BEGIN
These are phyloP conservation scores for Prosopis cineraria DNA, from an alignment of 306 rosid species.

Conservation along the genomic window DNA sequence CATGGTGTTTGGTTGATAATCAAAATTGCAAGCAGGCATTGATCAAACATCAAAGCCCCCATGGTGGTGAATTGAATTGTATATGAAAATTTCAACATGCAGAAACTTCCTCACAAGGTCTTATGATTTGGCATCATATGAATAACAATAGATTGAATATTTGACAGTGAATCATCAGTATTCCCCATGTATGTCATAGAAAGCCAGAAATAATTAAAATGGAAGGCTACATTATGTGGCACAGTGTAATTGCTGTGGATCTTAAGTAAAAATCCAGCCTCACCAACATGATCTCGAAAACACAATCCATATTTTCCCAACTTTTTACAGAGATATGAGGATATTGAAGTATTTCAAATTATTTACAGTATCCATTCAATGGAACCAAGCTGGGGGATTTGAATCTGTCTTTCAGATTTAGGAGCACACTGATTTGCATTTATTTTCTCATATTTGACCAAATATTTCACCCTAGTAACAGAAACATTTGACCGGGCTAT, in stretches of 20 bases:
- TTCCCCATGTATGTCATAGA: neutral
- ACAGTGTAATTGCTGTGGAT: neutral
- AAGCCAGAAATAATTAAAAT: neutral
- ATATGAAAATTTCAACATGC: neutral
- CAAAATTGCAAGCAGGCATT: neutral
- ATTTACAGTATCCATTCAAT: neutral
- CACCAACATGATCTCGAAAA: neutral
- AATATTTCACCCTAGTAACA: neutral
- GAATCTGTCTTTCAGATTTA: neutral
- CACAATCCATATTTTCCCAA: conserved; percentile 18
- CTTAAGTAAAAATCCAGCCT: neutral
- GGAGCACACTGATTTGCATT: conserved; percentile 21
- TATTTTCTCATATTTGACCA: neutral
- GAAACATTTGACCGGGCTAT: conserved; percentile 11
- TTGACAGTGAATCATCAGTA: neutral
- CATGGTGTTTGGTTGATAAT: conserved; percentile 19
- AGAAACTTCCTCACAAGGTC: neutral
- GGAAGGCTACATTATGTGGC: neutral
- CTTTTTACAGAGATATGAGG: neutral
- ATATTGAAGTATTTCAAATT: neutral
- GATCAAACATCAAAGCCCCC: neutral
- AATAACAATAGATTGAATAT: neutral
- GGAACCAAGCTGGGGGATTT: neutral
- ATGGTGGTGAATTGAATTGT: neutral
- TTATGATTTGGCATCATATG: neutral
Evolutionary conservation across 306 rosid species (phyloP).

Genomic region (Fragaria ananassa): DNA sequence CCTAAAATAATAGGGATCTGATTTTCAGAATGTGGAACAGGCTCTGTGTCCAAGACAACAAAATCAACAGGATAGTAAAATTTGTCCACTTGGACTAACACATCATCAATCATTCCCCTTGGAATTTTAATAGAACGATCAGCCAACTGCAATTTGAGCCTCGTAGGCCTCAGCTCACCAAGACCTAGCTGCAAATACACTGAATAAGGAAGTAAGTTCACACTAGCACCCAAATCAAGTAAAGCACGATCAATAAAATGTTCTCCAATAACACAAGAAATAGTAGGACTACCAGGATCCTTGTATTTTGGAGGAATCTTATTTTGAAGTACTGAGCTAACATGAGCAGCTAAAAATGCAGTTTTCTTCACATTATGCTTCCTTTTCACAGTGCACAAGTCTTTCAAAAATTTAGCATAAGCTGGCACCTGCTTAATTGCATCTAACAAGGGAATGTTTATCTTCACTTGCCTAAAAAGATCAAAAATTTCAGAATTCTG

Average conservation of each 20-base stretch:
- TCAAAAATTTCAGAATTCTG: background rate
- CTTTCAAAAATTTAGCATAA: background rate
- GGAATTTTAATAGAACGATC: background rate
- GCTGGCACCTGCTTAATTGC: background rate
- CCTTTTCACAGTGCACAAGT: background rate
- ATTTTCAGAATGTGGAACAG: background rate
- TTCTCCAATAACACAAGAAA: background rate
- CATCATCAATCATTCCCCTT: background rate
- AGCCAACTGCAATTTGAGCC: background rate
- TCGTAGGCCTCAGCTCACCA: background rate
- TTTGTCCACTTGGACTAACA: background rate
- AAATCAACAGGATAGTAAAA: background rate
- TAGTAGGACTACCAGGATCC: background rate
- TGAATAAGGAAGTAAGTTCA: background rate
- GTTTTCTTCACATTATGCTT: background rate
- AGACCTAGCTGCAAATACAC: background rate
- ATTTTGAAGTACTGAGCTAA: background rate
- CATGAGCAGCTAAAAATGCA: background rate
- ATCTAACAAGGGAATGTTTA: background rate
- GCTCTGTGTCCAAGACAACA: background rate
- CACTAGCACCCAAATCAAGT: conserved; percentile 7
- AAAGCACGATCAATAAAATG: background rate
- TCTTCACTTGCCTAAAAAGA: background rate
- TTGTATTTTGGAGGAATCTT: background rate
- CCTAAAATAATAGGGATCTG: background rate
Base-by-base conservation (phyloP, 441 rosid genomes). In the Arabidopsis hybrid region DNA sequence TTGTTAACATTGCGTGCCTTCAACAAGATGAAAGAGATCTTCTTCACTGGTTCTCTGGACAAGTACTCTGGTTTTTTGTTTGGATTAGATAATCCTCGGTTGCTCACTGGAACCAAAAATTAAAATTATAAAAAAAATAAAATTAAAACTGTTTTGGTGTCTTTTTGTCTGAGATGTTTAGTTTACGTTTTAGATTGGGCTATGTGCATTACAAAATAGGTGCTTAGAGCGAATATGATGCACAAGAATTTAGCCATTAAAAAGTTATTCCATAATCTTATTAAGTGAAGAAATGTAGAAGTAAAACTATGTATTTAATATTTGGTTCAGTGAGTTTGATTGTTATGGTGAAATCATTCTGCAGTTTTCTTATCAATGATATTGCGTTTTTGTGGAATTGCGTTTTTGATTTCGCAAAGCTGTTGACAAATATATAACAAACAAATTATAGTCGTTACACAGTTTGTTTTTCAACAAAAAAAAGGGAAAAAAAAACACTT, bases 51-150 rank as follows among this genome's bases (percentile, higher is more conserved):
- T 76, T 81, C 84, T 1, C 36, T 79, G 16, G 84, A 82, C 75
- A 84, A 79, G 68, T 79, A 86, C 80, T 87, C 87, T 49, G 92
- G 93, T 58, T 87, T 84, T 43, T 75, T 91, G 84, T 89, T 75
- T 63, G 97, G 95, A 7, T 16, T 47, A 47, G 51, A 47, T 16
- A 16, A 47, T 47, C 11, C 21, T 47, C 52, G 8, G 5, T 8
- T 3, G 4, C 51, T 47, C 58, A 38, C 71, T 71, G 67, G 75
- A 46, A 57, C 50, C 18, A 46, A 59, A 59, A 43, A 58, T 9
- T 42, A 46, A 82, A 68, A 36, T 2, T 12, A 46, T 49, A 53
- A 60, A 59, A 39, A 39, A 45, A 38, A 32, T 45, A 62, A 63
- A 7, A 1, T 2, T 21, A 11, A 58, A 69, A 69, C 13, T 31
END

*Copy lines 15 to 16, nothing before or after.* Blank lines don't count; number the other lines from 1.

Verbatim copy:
- TATTTTCTCATATTTGACCA: neutral
- GAAACATTTGACCGGGCTAT: conserved; percentile 11